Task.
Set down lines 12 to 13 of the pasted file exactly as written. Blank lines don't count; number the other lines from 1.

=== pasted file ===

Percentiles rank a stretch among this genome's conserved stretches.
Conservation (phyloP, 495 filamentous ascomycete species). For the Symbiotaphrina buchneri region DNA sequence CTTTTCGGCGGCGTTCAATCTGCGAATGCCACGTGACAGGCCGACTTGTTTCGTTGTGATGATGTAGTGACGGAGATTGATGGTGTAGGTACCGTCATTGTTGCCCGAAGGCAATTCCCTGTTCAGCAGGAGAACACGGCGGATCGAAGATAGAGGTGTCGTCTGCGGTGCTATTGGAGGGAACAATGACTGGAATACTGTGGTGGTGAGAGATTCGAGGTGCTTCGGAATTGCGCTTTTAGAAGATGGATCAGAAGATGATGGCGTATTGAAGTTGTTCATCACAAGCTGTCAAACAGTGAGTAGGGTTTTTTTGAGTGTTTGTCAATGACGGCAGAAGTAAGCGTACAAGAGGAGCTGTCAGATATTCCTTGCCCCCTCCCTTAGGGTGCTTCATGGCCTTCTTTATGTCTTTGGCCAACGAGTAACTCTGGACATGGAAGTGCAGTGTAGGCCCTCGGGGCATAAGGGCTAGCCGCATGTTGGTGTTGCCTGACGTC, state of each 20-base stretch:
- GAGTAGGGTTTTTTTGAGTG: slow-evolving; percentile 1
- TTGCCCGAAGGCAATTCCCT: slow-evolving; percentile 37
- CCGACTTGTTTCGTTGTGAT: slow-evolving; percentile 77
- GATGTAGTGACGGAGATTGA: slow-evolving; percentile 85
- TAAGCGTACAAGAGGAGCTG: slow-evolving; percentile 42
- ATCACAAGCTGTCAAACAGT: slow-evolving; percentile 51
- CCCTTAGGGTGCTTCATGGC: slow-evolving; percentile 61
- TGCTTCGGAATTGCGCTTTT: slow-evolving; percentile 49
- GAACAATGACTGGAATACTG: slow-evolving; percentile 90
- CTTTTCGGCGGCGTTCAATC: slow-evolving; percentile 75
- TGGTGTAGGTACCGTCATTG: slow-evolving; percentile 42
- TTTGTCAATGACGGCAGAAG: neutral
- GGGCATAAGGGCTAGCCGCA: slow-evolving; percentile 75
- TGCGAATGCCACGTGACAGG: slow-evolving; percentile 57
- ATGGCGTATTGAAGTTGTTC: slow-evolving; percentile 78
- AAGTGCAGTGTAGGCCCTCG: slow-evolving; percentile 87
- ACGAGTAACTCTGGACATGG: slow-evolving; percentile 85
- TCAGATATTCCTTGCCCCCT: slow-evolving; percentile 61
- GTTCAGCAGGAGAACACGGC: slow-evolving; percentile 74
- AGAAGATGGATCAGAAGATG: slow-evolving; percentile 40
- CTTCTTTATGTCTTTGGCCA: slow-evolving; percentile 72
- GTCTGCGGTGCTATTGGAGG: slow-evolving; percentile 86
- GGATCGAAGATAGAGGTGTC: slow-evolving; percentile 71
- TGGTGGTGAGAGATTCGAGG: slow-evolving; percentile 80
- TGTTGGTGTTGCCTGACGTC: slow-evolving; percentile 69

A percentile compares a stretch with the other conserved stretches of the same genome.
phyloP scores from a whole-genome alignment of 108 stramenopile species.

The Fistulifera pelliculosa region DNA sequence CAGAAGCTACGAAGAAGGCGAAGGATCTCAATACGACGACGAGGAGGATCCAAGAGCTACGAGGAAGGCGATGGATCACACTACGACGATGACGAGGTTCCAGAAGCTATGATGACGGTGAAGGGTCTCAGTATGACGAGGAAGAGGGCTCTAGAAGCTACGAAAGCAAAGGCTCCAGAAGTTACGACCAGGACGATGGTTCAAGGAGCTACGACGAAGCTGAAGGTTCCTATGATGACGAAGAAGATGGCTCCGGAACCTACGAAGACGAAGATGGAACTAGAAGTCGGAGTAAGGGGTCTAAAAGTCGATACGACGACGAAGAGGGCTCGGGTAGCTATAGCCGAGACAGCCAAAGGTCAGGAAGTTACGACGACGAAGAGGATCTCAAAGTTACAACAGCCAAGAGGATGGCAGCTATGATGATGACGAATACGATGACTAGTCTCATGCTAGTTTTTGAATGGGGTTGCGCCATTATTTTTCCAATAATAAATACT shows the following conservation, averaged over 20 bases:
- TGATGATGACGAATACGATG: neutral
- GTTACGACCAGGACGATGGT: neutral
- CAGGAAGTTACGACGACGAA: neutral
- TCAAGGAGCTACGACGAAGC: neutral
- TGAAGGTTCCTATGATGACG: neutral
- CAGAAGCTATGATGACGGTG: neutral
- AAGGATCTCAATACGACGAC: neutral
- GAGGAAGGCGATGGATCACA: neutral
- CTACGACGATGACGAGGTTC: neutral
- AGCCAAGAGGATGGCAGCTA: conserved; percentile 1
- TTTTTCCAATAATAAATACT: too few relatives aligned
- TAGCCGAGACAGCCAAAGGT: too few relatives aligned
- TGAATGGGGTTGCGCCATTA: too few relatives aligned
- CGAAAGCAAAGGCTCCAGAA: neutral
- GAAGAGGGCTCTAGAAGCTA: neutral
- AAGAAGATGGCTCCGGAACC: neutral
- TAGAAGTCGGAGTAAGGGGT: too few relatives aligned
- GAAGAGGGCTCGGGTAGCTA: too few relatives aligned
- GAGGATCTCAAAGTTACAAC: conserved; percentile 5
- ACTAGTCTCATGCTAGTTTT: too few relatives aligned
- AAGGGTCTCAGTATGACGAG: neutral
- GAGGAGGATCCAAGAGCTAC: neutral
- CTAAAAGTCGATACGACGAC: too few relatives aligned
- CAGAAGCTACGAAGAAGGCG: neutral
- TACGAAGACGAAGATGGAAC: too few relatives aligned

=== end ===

- CTTTTCGGCGGCGTTCAATC: slow-evolving; percentile 75
- TGGTGTAGGTACCGTCATTG: slow-evolving; percentile 42